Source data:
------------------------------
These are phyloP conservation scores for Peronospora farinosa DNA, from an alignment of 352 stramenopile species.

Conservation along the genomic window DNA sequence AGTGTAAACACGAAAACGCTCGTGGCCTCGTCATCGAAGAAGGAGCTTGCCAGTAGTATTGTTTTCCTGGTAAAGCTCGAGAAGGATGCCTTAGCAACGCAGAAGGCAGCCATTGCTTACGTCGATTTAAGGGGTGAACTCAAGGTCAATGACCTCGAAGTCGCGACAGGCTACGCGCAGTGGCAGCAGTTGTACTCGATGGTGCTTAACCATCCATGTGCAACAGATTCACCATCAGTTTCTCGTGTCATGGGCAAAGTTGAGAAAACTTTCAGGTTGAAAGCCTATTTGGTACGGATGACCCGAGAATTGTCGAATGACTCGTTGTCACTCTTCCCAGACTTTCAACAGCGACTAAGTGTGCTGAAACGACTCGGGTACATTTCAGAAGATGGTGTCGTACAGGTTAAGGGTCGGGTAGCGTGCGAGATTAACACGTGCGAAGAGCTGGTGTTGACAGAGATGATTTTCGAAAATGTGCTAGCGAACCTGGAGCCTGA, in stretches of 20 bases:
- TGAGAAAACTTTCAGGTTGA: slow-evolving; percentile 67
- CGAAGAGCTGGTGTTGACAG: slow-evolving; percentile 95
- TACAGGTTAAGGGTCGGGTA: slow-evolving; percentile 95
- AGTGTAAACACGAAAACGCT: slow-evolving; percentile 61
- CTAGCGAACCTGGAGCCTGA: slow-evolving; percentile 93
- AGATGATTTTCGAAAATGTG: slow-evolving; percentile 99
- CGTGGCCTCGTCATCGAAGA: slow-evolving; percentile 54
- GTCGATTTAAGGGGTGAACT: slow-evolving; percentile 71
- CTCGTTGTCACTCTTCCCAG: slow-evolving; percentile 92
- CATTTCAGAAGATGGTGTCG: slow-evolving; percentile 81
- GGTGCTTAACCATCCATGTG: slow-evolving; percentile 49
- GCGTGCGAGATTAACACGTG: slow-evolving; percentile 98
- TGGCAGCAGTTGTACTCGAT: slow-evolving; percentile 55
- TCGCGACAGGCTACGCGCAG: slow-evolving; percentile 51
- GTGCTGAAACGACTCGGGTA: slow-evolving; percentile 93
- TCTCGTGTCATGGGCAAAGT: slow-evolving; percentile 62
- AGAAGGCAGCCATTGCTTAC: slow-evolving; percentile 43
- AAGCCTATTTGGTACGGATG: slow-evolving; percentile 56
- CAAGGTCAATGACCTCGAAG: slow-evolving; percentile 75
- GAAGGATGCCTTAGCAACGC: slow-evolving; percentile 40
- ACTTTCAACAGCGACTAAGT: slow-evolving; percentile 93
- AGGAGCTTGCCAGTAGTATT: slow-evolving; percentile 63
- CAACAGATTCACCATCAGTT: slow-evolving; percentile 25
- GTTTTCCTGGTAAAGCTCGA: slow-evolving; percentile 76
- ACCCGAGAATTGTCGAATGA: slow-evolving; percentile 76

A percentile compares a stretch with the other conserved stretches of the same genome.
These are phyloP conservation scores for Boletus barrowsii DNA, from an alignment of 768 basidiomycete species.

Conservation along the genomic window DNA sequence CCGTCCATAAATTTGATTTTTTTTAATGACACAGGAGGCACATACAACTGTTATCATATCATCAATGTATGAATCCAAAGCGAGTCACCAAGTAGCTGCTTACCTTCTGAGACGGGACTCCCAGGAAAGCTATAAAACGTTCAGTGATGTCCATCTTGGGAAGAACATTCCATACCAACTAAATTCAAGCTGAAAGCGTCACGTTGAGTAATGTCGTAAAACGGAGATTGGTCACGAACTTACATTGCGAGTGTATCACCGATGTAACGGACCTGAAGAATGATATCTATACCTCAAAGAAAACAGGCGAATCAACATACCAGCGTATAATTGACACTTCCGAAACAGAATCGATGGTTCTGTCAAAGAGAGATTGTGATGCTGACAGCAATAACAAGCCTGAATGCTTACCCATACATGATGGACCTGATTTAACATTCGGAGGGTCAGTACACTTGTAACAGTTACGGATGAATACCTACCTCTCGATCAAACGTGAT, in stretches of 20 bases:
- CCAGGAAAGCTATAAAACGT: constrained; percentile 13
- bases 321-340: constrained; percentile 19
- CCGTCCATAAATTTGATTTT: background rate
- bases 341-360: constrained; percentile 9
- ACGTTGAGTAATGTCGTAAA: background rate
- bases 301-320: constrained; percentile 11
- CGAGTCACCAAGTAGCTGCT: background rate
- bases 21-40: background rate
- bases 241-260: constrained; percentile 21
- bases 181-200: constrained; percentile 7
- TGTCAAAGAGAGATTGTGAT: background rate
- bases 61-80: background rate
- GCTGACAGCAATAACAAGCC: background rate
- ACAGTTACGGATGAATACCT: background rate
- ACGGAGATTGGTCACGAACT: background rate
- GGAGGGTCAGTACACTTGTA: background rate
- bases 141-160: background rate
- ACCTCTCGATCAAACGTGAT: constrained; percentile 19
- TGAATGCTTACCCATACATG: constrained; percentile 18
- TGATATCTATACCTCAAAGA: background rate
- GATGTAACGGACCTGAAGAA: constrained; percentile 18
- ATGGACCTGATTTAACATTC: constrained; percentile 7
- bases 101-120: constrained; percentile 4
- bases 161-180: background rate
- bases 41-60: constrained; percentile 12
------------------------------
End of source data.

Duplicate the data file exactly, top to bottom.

These are phyloP conservation scores for Peronospora farinosa DNA, from an alignment of 352 stramenopile species.

Conservation along the genomic window DNA sequence AGTGTAAACACGAAAACGCTCGTGGCCTCGTCATCGAAGAAGGAGCTTGCCAGTAGTATTGTTTTCCTGGTAAAGCTCGAGAAGGATGCCTTAGCAACGCAGAAGGCAGCCATTGCTTACGTCGATTTAAGGGGTGAACTCAAGGTCAATGACCTCGAAGTCGCGACAGGCTACGCGCAGTGGCAGCAGTTGTACTCGATGGTGCTTAACCATCCATGTGCAACAGATTCACCATCAGTTTCTCGTGTCATGGGCAAAGTTGAGAAAACTTTCAGGTTGAAAGCCTATTTGGTACGGATGACCCGAGAATTGTCGAATGACTCGTTGTCACTCTTCCCAGACTTTCAACAGCGACTAAGTGTGCTGAAACGACTCGGGTACATTTCAGAAGATGGTGTCGTACAGGTTAAGGGTCGGGTAGCGTGCGAGATTAACACGTGCGAAGAGCTGGTGTTGACAGAGATGATTTTCGAAAATGTGCTAGCGAACCTGGAGCCTGA, in stretches of 20 bases:
- TGAGAAAACTTTCAGGTTGA: slow-evolving; percentile 67
- CGAAGAGCTGGTGTTGACAG: slow-evolving; percentile 95
- TACAGGTTAAGGGTCGGGTA: slow-evolving; percentile 95
- AGTGTAAACACGAAAACGCT: slow-evolving; percentile 61
- CTAGCGAACCTGGAGCCTGA: slow-evolving; percentile 93
- AGATGATTTTCGAAAATGTG: slow-evolving; percentile 99
- CGTGGCCTCGTCATCGAAGA: slow-evolving; percentile 54
- GTCGATTTAAGGGGTGAACT: slow-evolving; percentile 71
- CTCGTTGTCACTCTTCCCAG: slow-evolving; percentile 92
- CATTTCAGAAGATGGTGTCG: slow-evolving; percentile 81
- GGTGCTTAACCATCCATGTG: slow-evolving; percentile 49
- GCGTGCGAGATTAACACGTG: slow-evolving; percentile 98
- TGGCAGCAGTTGTACTCGAT: slow-evolving; percentile 55
- TCGCGACAGGCTACGCGCAG: slow-evolving; percentile 51
- GTGCTGAAACGACTCGGGTA: slow-evolving; percentile 93
- TCTCGTGTCATGGGCAAAGT: slow-evolving; percentile 62
- AGAAGGCAGCCATTGCTTAC: slow-evolving; percentile 43
- AAGCCTATTTGGTACGGATG: slow-evolving; percentile 56
- CAAGGTCAATGACCTCGAAG: slow-evolving; percentile 75
- GAAGGATGCCTTAGCAACGC: slow-evolving; percentile 40
- ACTTTCAACAGCGACTAAGT: slow-evolving; percentile 93
- AGGAGCTTGCCAGTAGTATT: slow-evolving; percentile 63
- CAACAGATTCACCATCAGTT: slow-evolving; percentile 25
- GTTTTCCTGGTAAAGCTCGA: slow-evolving; percentile 76
- ACCCGAGAATTGTCGAATGA: slow-evolving; percentile 76

A percentile compares a stretch with the other conserved stretches of the same genome.
These are phyloP conservation scores for Boletus barrowsii DNA, from an alignment of 768 basidiomycete species.

Conservation along the genomic window DNA sequence CCGTCCATAAATTTGATTTTTTTTAATGACACAGGAGGCACATACAACTGTTATCATATCATCAATGTATGAATCCAAAGCGAGTCACCAAGTAGCTGCTTACCTTCTGAGACGGGACTCCCAGGAAAGCTATAAAACGTTCAGTGATGTCCATCTTGGGAAGAACATTCCATACCAACTAAATTCAAGCTGAAAGCGTCACGTTGAGTAATGTCGTAAAACGGAGATTGGTCACGAACTTACATTGCGAGTGTATCACCGATGTAACGGACCTGAAGAATGATATCTATACCTCAAAGAAAACAGGCGAATCAACATACCAGCGTATAATTGACACTTCCGAAACAGAATCGATGGTTCTGTCAAAGAGAGATTGTGATGCTGACAGCAATAACAAGCCTGAATGCTTACCCATACATGATGGACCTGATTTAACATTCGGAGGGTCAGTACACTTGTAACAGTTACGGATGAATACCTACCTCTCGATCAAACGTGAT, in stretches of 20 bases:
- CCAGGAAAGCTATAAAACGT: constrained; percentile 13
- bases 321-340: constrained; percentile 19
- CCGTCCATAAATTTGATTTT: background rate
- bases 341-360: constrained; percentile 9
- ACGTTGAGTAATGTCGTAAA: background rate
- bases 301-320: constrained; percentile 11
- CGAGTCACCAAGTAGCTGCT: background rate
- bases 21-40: background rate
- bases 241-260: constrained; percentile 21
- bases 181-200: constrained; percentile 7
- TGTCAAAGAGAGATTGTGAT: background rate
- bases 61-80: background rate
- GCTGACAGCAATAACAAGCC: background rate
- ACAGTTACGGATGAATACCT: background rate
- ACGGAGATTGGTCACGAACT: background rate
- GGAGGGTCAGTACACTTGTA: background rate
- bases 141-160: background rate
- ACCTCTCGATCAAACGTGAT: constrained; percentile 19
- TGAATGCTTACCCATACATG: constrained; percentile 18
- TGATATCTATACCTCAAAGA: background rate
- GATGTAACGGACCTGAAGAA: constrained; percentile 18
- ATGGACCTGATTTAACATTC: constrained; percentile 7
- bases 101-120: constrained; percentile 4
- bases 161-180: background rate
- bases 41-60: constrained; percentile 12